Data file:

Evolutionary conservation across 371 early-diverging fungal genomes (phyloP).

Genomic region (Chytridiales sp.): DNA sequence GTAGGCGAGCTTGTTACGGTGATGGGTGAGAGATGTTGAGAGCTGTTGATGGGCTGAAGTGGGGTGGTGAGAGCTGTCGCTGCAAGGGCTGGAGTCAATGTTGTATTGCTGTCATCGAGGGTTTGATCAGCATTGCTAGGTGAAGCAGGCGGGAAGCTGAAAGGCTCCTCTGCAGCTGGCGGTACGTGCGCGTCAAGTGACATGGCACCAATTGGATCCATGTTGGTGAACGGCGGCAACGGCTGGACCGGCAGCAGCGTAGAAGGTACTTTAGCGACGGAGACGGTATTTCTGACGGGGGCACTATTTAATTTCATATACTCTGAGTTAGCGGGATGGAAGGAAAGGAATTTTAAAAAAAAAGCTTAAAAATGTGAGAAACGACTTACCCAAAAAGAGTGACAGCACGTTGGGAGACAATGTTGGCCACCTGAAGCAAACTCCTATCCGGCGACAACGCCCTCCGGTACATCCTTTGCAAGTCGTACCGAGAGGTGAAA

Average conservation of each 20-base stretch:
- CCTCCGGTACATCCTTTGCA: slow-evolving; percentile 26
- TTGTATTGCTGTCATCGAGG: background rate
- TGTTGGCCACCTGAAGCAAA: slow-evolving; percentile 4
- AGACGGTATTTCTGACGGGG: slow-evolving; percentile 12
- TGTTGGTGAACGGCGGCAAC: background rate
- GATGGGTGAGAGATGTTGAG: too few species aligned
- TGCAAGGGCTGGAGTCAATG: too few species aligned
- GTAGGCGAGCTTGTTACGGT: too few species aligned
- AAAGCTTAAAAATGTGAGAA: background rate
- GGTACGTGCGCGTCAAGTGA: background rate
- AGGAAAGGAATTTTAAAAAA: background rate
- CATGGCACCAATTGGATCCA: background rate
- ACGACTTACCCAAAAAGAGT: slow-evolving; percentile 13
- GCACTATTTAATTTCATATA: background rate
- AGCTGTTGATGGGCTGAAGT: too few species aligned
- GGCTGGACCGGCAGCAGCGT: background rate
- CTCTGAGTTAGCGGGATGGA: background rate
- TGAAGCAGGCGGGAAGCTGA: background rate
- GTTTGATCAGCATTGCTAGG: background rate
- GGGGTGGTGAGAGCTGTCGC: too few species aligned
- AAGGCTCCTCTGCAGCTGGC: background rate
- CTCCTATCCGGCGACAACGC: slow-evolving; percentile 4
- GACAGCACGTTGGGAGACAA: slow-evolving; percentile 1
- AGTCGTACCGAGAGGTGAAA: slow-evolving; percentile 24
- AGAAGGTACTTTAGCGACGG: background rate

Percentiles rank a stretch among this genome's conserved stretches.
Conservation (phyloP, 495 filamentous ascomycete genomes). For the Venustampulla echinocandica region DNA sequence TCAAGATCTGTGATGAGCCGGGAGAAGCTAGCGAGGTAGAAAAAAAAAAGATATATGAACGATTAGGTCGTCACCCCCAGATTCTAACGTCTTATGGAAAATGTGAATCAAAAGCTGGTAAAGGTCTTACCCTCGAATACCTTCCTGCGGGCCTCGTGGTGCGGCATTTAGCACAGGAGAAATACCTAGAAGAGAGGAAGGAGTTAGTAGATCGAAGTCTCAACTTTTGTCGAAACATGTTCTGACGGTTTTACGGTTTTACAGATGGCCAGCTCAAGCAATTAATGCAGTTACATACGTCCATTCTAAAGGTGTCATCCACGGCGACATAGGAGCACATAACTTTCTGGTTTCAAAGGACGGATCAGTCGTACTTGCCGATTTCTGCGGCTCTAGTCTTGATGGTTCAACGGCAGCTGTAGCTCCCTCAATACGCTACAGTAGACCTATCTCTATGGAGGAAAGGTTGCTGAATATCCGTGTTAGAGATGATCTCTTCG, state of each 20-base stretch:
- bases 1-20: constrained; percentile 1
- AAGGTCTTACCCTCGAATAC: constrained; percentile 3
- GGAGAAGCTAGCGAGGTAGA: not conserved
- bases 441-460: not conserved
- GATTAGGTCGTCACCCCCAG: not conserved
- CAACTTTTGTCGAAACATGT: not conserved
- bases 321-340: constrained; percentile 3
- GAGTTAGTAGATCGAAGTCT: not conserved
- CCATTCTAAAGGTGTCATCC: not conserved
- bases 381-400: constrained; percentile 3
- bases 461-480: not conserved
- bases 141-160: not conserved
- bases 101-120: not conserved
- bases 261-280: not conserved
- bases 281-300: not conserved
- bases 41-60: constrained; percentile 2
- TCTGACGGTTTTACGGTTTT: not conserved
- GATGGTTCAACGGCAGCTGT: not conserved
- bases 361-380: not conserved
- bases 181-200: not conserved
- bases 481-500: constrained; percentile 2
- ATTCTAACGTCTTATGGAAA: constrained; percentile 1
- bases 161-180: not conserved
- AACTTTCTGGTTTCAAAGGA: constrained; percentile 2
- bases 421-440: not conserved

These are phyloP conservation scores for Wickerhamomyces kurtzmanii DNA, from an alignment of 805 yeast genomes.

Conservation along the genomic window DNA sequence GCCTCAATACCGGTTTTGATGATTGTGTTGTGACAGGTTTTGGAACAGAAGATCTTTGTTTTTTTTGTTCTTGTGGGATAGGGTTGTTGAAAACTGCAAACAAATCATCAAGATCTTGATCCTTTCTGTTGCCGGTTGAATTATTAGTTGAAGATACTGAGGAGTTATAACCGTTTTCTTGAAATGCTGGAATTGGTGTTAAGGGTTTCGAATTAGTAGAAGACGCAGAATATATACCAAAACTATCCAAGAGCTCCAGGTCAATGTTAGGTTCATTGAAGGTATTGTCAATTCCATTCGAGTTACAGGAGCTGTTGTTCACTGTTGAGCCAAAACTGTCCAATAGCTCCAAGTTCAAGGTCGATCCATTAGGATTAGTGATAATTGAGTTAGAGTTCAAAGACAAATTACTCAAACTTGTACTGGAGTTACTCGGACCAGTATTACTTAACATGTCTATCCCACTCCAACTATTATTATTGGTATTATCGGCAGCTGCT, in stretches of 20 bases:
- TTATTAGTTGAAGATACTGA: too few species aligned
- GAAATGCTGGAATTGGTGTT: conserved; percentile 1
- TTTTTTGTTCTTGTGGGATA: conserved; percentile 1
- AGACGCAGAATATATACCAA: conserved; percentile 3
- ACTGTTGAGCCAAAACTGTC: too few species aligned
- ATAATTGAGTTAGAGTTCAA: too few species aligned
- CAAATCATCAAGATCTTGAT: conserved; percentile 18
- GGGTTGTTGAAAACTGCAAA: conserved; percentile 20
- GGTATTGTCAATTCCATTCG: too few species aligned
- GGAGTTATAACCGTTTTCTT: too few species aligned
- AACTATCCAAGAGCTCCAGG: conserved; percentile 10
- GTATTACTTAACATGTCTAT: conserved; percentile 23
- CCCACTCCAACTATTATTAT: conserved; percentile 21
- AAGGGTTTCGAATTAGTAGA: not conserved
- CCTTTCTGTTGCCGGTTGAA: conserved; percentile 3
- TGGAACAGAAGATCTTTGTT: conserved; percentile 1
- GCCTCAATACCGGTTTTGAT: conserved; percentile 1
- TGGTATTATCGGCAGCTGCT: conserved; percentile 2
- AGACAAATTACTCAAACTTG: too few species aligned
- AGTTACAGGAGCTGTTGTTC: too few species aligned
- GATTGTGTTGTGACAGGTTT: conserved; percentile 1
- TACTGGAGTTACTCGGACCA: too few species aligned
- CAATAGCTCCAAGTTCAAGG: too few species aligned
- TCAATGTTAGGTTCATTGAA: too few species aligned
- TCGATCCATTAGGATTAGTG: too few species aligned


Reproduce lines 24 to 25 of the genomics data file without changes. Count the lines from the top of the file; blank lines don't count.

- AAGGCTCCTCTGCAGCTGGC: background rate
- CTCCTATCCGGCGACAACGC: slow-evolving; percentile 4